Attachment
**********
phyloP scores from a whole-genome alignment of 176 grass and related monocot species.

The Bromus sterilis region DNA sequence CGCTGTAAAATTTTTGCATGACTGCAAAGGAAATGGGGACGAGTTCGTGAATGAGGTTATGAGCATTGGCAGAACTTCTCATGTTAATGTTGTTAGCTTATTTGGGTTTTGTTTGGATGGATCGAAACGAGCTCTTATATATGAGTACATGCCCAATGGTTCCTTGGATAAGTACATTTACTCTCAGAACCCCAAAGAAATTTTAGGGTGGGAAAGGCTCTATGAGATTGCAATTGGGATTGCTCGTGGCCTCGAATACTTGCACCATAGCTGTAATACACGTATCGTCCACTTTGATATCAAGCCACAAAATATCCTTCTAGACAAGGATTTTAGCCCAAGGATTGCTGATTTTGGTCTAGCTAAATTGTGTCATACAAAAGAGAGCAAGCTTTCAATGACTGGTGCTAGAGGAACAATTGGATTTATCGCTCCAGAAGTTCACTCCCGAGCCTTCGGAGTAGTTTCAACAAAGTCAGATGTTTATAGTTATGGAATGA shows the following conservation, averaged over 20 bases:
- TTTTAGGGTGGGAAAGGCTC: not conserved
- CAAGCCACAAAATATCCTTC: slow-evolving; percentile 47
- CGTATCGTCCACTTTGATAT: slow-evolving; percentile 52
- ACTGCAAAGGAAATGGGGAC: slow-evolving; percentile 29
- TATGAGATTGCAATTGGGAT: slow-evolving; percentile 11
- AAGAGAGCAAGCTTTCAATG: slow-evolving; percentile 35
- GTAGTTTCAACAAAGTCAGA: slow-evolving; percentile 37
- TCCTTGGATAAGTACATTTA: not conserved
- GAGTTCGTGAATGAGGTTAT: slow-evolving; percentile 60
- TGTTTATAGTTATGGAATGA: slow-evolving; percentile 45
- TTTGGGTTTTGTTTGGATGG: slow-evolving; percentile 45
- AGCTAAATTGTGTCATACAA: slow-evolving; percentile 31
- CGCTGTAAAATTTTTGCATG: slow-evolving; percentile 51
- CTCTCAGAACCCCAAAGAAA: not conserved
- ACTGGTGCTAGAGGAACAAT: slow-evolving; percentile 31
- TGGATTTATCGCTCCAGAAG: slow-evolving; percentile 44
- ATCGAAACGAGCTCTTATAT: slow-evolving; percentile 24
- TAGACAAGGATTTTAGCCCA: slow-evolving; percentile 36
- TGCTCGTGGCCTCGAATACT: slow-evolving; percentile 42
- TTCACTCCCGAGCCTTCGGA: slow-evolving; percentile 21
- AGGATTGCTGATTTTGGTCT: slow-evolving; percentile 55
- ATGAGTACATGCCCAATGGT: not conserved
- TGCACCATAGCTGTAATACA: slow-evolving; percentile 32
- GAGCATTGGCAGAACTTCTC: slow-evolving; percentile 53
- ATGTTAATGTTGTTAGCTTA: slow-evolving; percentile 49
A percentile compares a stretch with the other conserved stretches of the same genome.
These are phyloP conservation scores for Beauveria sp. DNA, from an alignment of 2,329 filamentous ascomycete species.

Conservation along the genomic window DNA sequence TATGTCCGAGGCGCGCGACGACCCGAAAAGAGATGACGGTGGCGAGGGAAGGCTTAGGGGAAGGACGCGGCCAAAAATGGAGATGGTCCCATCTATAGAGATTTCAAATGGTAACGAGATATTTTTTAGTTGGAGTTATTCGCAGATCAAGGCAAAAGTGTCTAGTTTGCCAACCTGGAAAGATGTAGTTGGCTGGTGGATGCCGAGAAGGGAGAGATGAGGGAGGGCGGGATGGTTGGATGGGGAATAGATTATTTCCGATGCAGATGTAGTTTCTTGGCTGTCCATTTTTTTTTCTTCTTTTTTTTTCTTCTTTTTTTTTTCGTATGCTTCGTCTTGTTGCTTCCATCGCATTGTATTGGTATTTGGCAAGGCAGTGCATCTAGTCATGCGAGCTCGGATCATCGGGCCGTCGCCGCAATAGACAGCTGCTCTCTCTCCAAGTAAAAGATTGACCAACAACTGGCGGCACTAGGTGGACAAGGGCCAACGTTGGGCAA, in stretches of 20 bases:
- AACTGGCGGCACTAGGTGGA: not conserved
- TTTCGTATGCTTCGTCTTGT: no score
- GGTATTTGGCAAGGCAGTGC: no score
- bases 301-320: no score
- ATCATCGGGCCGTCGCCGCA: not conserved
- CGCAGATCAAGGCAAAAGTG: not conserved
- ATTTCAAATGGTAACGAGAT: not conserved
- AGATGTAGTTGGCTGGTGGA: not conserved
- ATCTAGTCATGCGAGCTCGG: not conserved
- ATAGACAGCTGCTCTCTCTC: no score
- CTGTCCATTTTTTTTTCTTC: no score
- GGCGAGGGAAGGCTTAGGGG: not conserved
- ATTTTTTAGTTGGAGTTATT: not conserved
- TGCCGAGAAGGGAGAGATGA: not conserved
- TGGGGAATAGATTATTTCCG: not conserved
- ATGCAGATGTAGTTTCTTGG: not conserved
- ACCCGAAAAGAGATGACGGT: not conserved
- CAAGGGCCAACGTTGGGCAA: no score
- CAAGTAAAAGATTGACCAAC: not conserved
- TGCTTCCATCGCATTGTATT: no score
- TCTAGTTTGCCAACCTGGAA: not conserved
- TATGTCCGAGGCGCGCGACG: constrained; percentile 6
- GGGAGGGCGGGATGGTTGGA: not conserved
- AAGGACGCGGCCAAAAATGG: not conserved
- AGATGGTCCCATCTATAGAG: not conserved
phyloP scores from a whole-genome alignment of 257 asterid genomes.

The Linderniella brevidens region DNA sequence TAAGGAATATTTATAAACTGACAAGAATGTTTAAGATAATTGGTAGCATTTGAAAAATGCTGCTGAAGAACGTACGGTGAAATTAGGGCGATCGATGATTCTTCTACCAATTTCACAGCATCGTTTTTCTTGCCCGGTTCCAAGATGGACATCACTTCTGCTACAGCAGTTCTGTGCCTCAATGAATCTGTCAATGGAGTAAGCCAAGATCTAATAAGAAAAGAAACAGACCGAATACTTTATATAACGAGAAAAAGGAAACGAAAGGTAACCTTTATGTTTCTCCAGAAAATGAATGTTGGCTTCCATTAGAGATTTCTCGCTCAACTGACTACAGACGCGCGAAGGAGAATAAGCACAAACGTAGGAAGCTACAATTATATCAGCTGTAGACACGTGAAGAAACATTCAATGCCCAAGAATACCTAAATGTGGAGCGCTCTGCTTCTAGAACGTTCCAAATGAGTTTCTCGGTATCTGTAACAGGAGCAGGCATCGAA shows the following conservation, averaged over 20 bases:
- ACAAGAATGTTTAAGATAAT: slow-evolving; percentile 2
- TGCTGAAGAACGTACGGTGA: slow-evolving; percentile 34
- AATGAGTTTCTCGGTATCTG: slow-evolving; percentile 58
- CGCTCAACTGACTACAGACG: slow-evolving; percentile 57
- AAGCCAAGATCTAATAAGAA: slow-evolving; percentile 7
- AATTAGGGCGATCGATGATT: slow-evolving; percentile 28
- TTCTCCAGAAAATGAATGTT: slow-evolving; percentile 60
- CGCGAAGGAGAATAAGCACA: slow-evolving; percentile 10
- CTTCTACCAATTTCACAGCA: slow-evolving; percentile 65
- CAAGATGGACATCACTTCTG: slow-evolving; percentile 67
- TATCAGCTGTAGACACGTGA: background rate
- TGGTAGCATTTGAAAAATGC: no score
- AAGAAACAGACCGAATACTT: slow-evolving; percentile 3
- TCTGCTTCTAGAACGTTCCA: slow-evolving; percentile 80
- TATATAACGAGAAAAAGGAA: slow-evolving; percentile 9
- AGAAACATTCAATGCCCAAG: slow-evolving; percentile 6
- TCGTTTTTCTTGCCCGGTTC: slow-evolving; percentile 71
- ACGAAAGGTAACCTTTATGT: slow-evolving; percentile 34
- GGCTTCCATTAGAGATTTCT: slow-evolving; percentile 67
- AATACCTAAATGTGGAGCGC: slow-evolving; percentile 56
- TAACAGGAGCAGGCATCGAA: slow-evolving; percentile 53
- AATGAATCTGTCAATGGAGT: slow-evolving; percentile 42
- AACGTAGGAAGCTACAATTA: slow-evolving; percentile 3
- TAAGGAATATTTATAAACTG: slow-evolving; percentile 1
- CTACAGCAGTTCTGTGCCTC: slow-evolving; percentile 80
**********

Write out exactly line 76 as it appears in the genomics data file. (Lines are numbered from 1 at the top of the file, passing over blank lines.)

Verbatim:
- GGCTTCCATTAGAGATTTCT: slow-evolving; percentile 67